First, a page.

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L. Anderson. Within Sight of a Rational Pipeline for Development of Protein Diagnostics Clin Chem 2012; 58: 28-30.


Dr. Leigh Anderson is the Founder and CEO of the Plasma Proteome Institute in Washington D.C.


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Bob Barrett:
This is a podcast from Clinical Chemistry. I am Bob Barrett.

Although biomarker research continues to grow, there has been a relative lack of new laboratory-based tests raising important questions about translating basic research into clinical diagnostics. Is the lack of clinical results from biomarker discoveries a result of exhausting current biomarkers or is it a sign of the limitations of new markers? Since all potential protein markers have not been characterized, attention has turned to the biomarker pipeline that should also be providing clinical utility to these markers. In a Perspectives published in the January 2012 issue of Clinical Chemistry, Dr. Leigh Anderson, the Founder and CEO of the Plasma Proteome Institute in Washington D.C., analyzed these recent approaches and has some encouraging findings.

Dr. Anderson is our guest in this podcast. Doctor, just what is a biomarker pipeline?

Leigh Anderson:
Biomarker pipeline is a concept of the process that’s required to translate some basic discovery about the association of a protein, for example, with a clinical state, either something that could actually be used in the clinical lab. So it comprises the steps that are usually thought of in a pharmaceutical pipeline.

For example, from basic discovery, in this case of a biomarker, through the verification step in which large numbers of clinical samples are used to establish clinical utility, and then through development and ultimately into a form of a clinical test that can be used in the clinical laboratory or ultimately approved by the FDA. So it’s a long process from real discovery all the way through the clinical laboratory.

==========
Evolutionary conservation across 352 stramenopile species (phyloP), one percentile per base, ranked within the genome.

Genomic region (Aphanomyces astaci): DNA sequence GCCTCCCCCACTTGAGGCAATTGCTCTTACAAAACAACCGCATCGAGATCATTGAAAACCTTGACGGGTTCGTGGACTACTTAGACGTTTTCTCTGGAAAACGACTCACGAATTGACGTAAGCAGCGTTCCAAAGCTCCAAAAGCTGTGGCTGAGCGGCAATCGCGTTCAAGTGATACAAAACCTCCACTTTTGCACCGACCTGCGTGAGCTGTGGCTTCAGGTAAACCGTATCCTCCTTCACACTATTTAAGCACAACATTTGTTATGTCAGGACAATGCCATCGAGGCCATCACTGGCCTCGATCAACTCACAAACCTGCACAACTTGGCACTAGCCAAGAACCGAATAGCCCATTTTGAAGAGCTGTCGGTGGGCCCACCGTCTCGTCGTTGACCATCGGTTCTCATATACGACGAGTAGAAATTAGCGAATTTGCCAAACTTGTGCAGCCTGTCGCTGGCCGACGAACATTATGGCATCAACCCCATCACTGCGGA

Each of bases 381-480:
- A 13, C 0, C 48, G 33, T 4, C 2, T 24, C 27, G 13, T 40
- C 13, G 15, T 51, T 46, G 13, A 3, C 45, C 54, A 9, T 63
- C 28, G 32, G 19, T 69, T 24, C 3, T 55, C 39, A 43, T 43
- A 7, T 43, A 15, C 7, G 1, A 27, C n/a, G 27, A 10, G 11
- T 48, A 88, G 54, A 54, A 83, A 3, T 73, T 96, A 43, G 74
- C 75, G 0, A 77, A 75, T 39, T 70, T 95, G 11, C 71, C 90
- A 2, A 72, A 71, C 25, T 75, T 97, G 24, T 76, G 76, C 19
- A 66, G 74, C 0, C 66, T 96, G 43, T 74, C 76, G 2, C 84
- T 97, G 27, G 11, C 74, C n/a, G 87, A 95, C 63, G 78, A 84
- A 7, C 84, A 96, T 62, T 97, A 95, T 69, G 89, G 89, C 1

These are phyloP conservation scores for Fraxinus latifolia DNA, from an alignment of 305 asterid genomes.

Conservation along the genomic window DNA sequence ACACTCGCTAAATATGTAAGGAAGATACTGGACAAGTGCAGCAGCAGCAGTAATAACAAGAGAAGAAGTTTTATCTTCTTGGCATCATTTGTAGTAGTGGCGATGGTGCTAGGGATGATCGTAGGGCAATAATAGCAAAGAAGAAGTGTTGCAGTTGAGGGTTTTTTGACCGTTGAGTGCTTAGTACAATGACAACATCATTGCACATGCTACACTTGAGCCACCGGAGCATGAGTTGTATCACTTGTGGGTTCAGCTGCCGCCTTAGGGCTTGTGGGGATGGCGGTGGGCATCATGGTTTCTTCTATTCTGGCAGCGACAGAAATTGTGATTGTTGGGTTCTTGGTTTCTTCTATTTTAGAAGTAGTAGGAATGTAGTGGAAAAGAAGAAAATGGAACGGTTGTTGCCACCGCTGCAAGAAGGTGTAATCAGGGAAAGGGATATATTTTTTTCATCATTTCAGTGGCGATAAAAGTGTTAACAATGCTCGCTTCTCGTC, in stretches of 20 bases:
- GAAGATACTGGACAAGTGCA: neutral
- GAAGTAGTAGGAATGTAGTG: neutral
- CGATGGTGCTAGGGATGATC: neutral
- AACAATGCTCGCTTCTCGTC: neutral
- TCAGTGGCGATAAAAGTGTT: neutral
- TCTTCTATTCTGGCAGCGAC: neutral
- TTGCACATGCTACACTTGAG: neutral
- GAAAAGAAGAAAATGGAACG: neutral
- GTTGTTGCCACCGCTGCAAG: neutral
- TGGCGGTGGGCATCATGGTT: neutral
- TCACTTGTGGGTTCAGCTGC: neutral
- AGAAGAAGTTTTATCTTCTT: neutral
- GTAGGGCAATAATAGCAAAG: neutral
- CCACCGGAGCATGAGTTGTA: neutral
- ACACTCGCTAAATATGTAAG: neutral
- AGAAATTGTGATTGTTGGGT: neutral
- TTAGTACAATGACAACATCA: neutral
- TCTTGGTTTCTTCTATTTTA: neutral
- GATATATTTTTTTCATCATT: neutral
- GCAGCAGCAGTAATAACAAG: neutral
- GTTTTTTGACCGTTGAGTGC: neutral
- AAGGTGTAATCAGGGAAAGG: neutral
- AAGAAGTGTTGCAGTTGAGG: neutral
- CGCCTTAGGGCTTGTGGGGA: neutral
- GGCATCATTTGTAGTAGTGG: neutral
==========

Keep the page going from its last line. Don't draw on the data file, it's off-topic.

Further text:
Bob Barrett:
And how do these papers contribute to demonstrating a functional biomarker pipeline?

Leigh Anderson:
Well, these papers represent a real advance in the sense that they have extended what the proteomics community and biomarker community can do from this basic discovery of candidate biomarkers through the initial steps of doing the verification to weed out those few that really work in the clinically significant number of samples.

And most previous investigations, in fact almost all previous work, with just a few exceptions in biomarker proteomics, has really stopped short with the publication of a set of candidate biomarkers. And I believe we now understand that the success rate of biomarkers, published biomarkers, when they are applied to real clinical samples in large sets is very low, and therefore this verification stage, which has been added to the discovery in these two publications, represents a real step forward.

Bob Barrett:
What does a complete biomarker study cost?

Leigh Anderson:
Well, that’s unfortunately the not so good news is that it’s expansive to do this, and that’s because the discovery effort is significantly expensive to look at large numbers of proteins. In this case a 1,000-2,000 proteins were measured in the samples from which the discovery was done and then to develop some specific assays to do the verification testing in large sample sets.

And at the end of the pipe it looks as if it’s going to cost something on the order of $4 million and probably take about four years to do studies of the scale and quality of these two publications.

Bob Barrett:
So are we close to seeing major biomarker breakthroughs?

Leigh Anderson:
Well, you can’t claim success until you see it and it has been replicated, but it looks much closer than it has looked for some time. These studies look as if there are real biomarkers that have been discovered in each of these two cases, although we will wait to see the real clinical applications before we can know for sure.

But it does look now as if the understanding is there, and the technology is there to produce real biomarkers in a range of diseases. And so I think the level of optimism in this field has significantly increased in the last couple of years, and for very good reasons.

Bob Barrett:
Dr. Leigh Anderson is the Founder and CEO of the Plasma Proteome Institute in Washington D.C. He has been our guest in this podcast from Clinical Chemistry. I am Bob Barrett. Thanks for listening!